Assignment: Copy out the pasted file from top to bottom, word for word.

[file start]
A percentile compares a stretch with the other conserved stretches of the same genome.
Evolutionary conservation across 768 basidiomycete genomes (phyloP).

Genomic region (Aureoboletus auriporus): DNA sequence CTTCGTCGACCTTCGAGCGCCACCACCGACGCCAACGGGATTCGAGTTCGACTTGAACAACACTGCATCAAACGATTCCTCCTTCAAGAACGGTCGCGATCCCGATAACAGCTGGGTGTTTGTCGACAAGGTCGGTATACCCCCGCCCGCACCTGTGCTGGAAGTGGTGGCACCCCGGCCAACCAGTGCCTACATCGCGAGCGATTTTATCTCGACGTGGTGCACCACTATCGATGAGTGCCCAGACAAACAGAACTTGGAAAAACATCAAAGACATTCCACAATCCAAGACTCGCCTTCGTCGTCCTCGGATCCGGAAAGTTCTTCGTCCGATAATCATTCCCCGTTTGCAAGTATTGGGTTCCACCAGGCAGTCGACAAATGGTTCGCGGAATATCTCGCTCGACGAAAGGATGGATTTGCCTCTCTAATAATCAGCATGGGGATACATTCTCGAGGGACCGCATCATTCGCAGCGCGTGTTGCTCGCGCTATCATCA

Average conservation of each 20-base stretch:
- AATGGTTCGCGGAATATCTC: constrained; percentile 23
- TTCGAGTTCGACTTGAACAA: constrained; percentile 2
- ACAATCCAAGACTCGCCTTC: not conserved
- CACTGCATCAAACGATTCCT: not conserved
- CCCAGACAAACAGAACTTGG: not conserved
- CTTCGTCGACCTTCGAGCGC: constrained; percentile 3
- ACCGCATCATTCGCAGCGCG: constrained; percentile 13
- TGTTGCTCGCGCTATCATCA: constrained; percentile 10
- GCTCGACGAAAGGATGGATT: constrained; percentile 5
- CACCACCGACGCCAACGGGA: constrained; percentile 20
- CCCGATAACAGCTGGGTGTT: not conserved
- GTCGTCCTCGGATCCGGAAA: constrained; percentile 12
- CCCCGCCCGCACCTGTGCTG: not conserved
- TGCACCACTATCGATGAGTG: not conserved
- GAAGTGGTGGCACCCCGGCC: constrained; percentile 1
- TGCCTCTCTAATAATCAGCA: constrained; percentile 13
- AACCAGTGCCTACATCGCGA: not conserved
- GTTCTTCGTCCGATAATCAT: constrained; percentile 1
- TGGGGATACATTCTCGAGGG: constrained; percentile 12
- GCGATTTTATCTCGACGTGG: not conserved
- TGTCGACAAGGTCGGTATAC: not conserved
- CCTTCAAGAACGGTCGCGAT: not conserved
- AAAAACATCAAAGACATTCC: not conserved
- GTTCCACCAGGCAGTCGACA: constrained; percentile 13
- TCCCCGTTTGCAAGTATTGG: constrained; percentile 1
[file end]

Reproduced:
A percentile compares a stretch with the other conserved stretches of the same genome.
Evolutionary conservation across 768 basidiomycete genomes (phyloP).

Genomic region (Aureoboletus auriporus): DNA sequence CTTCGTCGACCTTCGAGCGCCACCACCGACGCCAACGGGATTCGAGTTCGACTTGAACAACACTGCATCAAACGATTCCTCCTTCAAGAACGGTCGCGATCCCGATAACAGCTGGGTGTTTGTCGACAAGGTCGGTATACCCCCGCCCGCACCTGTGCTGGAAGTGGTGGCACCCCGGCCAACCAGTGCCTACATCGCGAGCGATTTTATCTCGACGTGGTGCACCACTATCGATGAGTGCCCAGACAAACAGAACTTGGAAAAACATCAAAGACATTCCACAATCCAAGACTCGCCTTCGTCGTCCTCGGATCCGGAAAGTTCTTCGTCCGATAATCATTCCCCGTTTGCAAGTATTGGGTTCCACCAGGCAGTCGACAAATGGTTCGCGGAATATCTCGCTCGACGAAAGGATGGATTTGCCTCTCTAATAATCAGCATGGGGATACATTCTCGAGGGACCGCATCATTCGCAGCGCGTGTTGCTCGCGCTATCATCA

Average conservation of each 20-base stretch:
- AATGGTTCGCGGAATATCTC: constrained; percentile 23
- TTCGAGTTCGACTTGAACAA: constrained; percentile 2
- ACAATCCAAGACTCGCCTTC: not conserved
- CACTGCATCAAACGATTCCT: not conserved
- CCCAGACAAACAGAACTTGG: not conserved
- CTTCGTCGACCTTCGAGCGC: constrained; percentile 3
- ACCGCATCATTCGCAGCGCG: constrained; percentile 13
- TGTTGCTCGCGCTATCATCA: constrained; percentile 10
- GCTCGACGAAAGGATGGATT: constrained; percentile 5
- CACCACCGACGCCAACGGGA: constrained; percentile 20
- CCCGATAACAGCTGGGTGTT: not conserved
- GTCGTCCTCGGATCCGGAAA: constrained; percentile 12
- CCCCGCCCGCACCTGTGCTG: not conserved
- TGCACCACTATCGATGAGTG: not conserved
- GAAGTGGTGGCACCCCGGCC: constrained; percentile 1
- TGCCTCTCTAATAATCAGCA: constrained; percentile 13
- AACCAGTGCCTACATCGCGA: not conserved
- GTTCTTCGTCCGATAATCAT: constrained; percentile 1
- TGGGGATACATTCTCGAGGG: constrained; percentile 12
- GCGATTTTATCTCGACGTGG: not conserved
- TGTCGACAAGGTCGGTATAC: not conserved
- CCTTCAAGAACGGTCGCGAT: not conserved
- AAAAACATCAAAGACATTCC: not conserved
- GTTCCACCAGGCAGTCGACA: constrained; percentile 13
- TCCCCGTTTGCAAGTATTGG: constrained; percentile 1